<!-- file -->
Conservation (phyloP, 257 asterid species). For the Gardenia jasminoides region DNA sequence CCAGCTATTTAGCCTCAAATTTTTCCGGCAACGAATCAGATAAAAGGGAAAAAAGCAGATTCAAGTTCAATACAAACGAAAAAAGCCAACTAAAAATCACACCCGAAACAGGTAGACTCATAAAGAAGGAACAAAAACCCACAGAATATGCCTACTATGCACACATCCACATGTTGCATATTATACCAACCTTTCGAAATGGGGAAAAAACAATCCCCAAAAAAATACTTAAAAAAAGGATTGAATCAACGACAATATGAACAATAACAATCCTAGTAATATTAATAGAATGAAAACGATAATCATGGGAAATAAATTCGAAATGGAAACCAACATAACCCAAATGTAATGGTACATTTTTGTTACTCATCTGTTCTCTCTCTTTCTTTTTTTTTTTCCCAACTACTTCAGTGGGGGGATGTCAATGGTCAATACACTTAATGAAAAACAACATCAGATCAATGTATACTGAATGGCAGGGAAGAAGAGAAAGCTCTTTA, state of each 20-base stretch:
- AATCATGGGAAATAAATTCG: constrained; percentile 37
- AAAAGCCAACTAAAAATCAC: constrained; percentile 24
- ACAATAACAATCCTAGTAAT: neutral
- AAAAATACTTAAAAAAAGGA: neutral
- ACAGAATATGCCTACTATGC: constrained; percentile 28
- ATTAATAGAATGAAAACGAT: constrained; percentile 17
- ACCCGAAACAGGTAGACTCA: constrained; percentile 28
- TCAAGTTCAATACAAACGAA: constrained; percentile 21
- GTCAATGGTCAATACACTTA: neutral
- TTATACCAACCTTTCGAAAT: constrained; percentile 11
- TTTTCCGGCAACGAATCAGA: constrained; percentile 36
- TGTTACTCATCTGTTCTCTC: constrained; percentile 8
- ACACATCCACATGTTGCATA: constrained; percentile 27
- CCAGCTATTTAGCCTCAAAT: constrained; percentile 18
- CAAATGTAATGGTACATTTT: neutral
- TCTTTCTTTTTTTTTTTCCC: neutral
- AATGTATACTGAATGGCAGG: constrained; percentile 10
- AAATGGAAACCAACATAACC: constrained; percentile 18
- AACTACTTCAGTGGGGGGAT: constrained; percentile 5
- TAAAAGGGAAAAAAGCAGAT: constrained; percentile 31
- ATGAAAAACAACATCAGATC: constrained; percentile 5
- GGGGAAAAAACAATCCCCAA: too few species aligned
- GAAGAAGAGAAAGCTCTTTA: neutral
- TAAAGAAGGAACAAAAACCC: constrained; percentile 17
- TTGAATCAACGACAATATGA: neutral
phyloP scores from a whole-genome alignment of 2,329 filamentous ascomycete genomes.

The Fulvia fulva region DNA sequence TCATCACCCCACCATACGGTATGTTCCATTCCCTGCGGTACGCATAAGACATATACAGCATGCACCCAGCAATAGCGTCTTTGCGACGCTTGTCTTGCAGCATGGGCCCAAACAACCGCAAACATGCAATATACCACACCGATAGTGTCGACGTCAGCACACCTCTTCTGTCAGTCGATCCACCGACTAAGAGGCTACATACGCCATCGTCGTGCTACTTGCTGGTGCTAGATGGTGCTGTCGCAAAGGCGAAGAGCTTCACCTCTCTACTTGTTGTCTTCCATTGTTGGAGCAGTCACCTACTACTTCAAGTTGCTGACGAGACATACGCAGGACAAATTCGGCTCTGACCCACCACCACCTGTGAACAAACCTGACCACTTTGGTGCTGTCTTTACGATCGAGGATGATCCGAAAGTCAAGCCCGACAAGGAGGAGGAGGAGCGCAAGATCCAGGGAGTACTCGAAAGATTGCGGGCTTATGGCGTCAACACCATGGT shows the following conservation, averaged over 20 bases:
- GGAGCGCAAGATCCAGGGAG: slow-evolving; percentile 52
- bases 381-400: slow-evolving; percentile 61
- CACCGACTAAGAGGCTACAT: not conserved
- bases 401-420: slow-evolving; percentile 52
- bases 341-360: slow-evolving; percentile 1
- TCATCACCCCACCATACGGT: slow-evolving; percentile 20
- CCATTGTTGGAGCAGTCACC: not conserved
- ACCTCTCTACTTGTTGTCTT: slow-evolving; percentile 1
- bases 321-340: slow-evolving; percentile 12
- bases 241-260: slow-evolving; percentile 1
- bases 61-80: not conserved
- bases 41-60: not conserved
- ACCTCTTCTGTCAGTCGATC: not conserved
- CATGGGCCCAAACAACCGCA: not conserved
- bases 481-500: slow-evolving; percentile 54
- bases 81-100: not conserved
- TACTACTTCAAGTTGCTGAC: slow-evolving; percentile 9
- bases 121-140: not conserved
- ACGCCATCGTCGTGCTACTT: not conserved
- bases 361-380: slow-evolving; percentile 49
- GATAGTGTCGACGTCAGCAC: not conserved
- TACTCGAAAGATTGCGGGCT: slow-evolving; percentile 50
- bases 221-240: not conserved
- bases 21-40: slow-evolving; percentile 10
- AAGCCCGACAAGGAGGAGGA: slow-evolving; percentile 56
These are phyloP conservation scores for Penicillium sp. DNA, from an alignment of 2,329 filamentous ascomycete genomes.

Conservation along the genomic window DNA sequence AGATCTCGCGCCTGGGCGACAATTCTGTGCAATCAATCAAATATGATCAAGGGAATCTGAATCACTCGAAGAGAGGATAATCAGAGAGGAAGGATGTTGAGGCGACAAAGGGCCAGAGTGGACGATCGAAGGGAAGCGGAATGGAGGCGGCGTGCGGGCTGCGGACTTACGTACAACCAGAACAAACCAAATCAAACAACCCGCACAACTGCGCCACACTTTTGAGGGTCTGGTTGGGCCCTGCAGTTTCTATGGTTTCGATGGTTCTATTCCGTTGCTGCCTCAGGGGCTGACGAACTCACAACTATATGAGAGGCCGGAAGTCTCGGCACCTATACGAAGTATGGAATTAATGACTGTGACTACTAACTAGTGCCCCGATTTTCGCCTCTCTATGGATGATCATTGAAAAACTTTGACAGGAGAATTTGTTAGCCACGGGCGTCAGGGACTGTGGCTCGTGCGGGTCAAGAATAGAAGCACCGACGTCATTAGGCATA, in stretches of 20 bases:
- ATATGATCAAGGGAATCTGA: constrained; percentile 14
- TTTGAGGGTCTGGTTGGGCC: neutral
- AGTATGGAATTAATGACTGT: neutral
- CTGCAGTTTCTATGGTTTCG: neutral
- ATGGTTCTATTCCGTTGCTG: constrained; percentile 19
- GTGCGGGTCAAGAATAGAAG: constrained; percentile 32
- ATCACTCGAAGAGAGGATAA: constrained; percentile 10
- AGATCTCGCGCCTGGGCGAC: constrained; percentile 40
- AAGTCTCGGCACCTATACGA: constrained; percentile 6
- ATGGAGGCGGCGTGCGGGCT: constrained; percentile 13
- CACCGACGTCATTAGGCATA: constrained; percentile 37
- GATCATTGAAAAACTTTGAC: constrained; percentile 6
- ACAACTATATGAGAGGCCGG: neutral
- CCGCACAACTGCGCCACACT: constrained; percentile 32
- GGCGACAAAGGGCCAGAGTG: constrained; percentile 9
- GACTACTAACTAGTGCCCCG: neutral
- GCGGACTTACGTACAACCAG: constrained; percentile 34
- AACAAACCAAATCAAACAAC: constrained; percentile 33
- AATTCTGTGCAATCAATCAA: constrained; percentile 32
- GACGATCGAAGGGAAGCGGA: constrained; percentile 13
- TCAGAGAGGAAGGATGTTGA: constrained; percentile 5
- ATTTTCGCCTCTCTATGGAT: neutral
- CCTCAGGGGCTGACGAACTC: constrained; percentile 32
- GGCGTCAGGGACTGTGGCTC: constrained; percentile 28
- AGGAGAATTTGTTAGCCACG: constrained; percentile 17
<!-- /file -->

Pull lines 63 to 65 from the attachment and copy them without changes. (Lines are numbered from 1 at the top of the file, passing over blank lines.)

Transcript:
- AGATCTCGCGCCTGGGCGAC: constrained; percentile 40
- AAGTCTCGGCACCTATACGA: constrained; percentile 6
- ATGGAGGCGGCGTGCGGGCT: constrained; percentile 13